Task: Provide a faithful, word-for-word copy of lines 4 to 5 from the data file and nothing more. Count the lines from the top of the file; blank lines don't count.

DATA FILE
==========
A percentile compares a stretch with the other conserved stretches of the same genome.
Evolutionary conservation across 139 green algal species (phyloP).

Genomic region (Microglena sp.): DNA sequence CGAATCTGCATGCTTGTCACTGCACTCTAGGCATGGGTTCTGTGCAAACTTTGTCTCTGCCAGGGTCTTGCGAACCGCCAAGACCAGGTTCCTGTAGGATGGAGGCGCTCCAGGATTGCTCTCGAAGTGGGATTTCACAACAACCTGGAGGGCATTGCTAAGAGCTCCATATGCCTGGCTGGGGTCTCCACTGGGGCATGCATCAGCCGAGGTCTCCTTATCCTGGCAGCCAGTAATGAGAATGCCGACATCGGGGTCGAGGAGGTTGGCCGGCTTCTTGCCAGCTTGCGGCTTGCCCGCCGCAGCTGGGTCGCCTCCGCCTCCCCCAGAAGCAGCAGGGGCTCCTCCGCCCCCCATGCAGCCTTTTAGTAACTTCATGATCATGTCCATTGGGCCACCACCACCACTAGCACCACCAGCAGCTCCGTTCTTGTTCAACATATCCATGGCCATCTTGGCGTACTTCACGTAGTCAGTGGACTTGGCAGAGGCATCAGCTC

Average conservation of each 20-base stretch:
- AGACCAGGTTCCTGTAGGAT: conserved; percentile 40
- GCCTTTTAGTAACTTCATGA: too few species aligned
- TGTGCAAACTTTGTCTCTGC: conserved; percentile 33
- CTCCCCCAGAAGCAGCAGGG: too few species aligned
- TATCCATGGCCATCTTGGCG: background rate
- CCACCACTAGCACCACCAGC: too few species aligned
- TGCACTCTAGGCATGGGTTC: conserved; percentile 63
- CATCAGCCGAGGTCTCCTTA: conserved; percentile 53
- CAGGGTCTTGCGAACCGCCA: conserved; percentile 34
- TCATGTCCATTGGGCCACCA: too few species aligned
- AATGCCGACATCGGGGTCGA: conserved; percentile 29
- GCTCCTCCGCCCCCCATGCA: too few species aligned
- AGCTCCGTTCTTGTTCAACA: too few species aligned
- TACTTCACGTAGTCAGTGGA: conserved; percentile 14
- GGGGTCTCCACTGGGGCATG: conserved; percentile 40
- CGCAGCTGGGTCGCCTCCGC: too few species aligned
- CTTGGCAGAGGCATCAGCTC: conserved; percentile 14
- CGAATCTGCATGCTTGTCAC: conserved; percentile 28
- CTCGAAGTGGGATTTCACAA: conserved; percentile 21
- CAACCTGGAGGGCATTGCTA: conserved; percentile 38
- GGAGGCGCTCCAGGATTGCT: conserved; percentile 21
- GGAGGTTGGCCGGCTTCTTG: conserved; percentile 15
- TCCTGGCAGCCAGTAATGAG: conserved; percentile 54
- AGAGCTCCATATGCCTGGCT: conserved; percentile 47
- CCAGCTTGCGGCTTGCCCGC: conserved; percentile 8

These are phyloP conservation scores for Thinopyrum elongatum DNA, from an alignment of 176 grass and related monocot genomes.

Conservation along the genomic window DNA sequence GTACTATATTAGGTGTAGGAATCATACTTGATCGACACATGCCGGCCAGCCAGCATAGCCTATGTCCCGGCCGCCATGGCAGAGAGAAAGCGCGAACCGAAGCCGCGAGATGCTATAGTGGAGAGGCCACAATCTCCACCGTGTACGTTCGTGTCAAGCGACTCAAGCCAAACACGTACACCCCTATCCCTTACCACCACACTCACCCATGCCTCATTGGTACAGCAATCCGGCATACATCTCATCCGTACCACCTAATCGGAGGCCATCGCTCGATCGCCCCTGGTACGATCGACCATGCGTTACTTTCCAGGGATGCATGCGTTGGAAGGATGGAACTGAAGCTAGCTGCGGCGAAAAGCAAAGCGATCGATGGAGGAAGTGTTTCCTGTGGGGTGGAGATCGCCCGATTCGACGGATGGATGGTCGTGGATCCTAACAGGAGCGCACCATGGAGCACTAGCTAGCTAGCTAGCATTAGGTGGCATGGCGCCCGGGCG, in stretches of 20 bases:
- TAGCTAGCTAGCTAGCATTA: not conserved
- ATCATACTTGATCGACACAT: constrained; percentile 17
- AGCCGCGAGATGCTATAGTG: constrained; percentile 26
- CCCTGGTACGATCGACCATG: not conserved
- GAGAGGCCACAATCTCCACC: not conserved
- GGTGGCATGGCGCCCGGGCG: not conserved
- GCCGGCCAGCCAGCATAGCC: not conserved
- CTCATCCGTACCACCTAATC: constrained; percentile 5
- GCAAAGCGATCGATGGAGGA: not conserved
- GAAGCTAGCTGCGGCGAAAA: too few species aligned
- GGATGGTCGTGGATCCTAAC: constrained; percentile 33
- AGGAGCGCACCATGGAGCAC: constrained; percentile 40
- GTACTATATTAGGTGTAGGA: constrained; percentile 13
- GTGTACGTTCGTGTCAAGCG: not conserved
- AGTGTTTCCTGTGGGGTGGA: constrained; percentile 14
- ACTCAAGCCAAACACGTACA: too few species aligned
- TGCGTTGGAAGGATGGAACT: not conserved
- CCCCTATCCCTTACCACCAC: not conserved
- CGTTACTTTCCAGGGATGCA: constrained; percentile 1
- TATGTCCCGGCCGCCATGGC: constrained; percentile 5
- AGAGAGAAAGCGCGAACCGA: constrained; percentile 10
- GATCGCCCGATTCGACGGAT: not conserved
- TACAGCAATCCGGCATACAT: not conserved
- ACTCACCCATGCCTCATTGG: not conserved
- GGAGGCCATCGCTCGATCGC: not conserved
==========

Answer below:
Average conservation of each 20-base stretch:
- AGACCAGGTTCCTGTAGGAT: conserved; percentile 40